Images Captured By Lori Waltenbury Photography
Tiny Light Oliver has a Congenital Diaphragmatic Hernia (CDH). A diagnosis such as this one means that a part of his diaphragm did not form as it should have, and the organs that should be found in his abdomen have migrated up into his chest. His family received this diagnosis when Oliver’s Mom was just 18 weeks pregnant, February 8, 2012, a day they will remember for the rest of their lives.
Oliver’s mom knew something was immediately wrong at her 18 week ultrasound. The ultrasound tech was making faces and called her colleagues in to look at the scan. They wanted to know how soon she would be seeing her OB. When they printed Oliver’s ultrasound photo, there was a big black spot in his chest, but his mother wasn’t told anything. When Oliver’s mom saw her OB the following morning, the doctor gave her the news. They suspected he had CDH, but it was possible it could have been a cyst. When Oliver’s condition was confirmed to be CDH, his family was offered the option to terminate the pregnancy, but his family was not willing to take away the 50% chance he had for life.
When Oliver was born, his lungs were unable to grow accordingly and his heart was being pushed over to the right side. His right lung (the lung that should be the largest) was about 30% smaller than it should be. Doctors knew that Oliver would not be able to breathe on his own at birth, he would need surgery to rebuild his diaphragm, and that surgeons would have to relocate the organs to their natural locations. Following the surgery, his lungs were given the proper amount of room to grow. However, there was no guarantee that this would work and that his lungs would function properly. After this, Oliver would still be faced with problems associated to CDH and his surgery, such as respiratory issues, eating and digestive problems, reflux and the possibility of reherniation.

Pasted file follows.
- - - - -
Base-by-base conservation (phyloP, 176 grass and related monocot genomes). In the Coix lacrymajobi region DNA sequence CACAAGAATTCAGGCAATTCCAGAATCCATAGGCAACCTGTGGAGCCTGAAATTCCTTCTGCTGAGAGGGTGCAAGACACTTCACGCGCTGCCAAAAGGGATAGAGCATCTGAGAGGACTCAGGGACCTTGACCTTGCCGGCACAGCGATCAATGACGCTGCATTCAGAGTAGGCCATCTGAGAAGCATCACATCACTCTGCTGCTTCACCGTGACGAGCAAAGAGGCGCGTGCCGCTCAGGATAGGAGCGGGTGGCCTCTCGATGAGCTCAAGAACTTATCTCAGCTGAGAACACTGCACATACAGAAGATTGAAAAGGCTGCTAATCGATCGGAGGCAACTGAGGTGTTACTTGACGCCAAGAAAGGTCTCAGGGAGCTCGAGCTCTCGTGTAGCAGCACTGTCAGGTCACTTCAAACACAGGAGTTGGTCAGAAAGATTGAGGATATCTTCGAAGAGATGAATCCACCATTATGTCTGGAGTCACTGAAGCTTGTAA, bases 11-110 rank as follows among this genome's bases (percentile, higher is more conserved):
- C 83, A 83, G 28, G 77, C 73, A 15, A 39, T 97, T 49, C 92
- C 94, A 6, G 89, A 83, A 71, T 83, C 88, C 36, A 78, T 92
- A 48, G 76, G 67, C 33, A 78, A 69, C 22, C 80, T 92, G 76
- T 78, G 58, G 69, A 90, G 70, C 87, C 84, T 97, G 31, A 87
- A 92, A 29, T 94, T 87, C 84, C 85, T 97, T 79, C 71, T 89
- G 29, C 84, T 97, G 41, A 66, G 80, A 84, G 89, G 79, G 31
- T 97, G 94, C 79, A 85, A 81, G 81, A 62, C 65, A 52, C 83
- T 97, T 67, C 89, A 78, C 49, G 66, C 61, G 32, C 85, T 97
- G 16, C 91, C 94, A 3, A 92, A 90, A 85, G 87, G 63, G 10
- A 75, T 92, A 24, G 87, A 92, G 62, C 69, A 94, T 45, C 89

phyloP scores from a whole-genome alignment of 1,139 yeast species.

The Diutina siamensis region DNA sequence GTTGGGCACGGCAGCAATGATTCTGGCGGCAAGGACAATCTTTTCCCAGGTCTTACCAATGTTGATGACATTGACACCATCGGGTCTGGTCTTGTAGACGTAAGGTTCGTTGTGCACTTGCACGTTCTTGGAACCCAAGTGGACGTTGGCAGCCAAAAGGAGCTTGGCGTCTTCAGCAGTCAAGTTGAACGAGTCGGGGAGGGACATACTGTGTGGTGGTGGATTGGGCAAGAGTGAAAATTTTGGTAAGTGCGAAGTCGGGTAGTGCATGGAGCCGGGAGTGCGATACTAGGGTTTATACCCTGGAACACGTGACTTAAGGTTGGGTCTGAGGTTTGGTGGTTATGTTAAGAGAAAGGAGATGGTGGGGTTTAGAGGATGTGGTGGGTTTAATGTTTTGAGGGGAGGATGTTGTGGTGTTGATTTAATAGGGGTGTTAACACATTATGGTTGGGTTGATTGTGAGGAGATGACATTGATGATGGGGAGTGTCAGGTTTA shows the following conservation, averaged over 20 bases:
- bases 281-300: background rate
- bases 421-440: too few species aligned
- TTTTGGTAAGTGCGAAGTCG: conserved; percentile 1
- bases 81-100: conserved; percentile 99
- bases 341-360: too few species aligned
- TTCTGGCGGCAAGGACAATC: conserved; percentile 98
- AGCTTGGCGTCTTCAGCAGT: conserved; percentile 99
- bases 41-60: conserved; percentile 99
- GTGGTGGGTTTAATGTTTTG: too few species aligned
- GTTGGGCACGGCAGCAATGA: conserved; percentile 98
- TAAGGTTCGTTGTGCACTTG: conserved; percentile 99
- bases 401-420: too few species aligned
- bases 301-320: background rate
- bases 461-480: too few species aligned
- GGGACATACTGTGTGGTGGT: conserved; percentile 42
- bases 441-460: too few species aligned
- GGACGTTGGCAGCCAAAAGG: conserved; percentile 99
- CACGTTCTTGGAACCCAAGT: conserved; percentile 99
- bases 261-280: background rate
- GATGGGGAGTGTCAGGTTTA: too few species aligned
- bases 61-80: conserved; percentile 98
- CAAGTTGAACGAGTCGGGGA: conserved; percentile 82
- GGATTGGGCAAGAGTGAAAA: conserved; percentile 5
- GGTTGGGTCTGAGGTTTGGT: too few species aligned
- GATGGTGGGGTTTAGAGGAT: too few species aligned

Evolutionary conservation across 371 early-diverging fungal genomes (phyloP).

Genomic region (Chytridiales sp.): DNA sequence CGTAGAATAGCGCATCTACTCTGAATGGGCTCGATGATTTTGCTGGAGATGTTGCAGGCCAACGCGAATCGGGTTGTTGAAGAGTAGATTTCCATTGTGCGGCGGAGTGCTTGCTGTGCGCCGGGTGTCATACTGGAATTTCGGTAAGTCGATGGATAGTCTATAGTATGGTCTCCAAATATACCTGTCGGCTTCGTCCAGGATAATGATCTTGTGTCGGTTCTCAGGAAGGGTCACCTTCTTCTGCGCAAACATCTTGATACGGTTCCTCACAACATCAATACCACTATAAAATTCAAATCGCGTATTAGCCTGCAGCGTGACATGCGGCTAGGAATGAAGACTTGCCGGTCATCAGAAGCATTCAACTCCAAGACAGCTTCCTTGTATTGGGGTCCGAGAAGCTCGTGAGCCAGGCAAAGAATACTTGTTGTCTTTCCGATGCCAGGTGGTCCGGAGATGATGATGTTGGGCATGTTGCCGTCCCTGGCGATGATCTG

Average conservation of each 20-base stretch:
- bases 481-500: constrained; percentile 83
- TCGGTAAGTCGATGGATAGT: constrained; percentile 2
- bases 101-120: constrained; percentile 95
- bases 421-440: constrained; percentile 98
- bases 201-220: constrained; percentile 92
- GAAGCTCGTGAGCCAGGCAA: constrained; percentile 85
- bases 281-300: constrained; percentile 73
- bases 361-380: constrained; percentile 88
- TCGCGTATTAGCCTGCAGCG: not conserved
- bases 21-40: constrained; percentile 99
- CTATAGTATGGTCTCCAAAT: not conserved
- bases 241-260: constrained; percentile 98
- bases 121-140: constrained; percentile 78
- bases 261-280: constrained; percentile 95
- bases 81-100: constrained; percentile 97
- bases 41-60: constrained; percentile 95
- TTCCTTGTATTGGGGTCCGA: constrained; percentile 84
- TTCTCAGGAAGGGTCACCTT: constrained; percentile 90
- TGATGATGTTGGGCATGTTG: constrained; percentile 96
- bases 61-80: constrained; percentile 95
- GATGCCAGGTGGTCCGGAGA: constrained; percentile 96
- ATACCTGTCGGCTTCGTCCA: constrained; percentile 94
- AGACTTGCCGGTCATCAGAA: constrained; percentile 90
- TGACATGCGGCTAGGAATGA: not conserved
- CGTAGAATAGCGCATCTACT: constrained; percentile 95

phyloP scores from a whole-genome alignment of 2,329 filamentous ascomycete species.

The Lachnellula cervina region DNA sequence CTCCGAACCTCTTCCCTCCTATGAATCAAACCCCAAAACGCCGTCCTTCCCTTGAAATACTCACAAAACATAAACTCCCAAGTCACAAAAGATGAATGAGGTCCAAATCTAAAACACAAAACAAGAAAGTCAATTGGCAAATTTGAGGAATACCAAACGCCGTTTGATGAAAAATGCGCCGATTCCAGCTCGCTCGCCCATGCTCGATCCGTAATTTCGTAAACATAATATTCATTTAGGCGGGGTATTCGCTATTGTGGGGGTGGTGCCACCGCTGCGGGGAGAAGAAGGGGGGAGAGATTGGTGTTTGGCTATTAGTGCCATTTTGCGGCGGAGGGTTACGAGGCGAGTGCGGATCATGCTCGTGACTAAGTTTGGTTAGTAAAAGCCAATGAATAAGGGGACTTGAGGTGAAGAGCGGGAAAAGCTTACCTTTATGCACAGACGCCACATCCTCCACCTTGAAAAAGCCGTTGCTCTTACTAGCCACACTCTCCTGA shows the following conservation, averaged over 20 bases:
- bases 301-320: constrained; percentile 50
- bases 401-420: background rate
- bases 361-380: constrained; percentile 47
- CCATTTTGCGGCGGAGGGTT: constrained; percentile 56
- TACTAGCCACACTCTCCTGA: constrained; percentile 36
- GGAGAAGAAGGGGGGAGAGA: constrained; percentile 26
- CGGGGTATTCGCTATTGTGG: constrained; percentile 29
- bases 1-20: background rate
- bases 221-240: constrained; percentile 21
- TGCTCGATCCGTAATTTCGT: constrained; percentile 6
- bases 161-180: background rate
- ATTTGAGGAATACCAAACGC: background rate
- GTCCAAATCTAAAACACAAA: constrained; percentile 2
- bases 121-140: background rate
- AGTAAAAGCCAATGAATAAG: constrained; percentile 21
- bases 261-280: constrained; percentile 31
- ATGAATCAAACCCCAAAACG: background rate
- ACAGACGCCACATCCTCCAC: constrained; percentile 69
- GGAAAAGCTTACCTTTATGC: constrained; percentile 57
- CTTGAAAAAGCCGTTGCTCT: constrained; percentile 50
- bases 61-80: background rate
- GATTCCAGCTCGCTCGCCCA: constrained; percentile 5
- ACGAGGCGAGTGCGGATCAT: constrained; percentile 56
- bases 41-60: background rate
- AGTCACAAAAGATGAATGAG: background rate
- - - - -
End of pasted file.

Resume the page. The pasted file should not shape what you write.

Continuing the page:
“We feel overwhelmed with all the love. It’s times like this when you can really see the quality of the people you’ve chosen to surround yourself wit, and we know now for a fact that we’ve chosen wisely. I am already so desperately in love with him. All his little squirms and kicks and punches, they’re these beautiful nudges from my little man telling me he’s here, he’s strong, and he’s going to be tough. He’s going to fight as hard as he can. Sometimes they make me cry but I love every one of them.” Words his mother wrote before
Oliver came Earth side. Some CDH survivors are lucky. Once they are past all initial struggles, they can live relatively normal lives. By the age of 9 years old, most issues resolve. All his family wanted was to be able to bring him home, for him to play with his sister, to roll, to crawl, walk, and run much like any other child.
Oliver’s mom shares their journey through CDH on a blog http://tawesson.wordpress.com/ You can visit the blog for more information and updates on Tiny Light Oliver.
Story written by: Kelsey Walker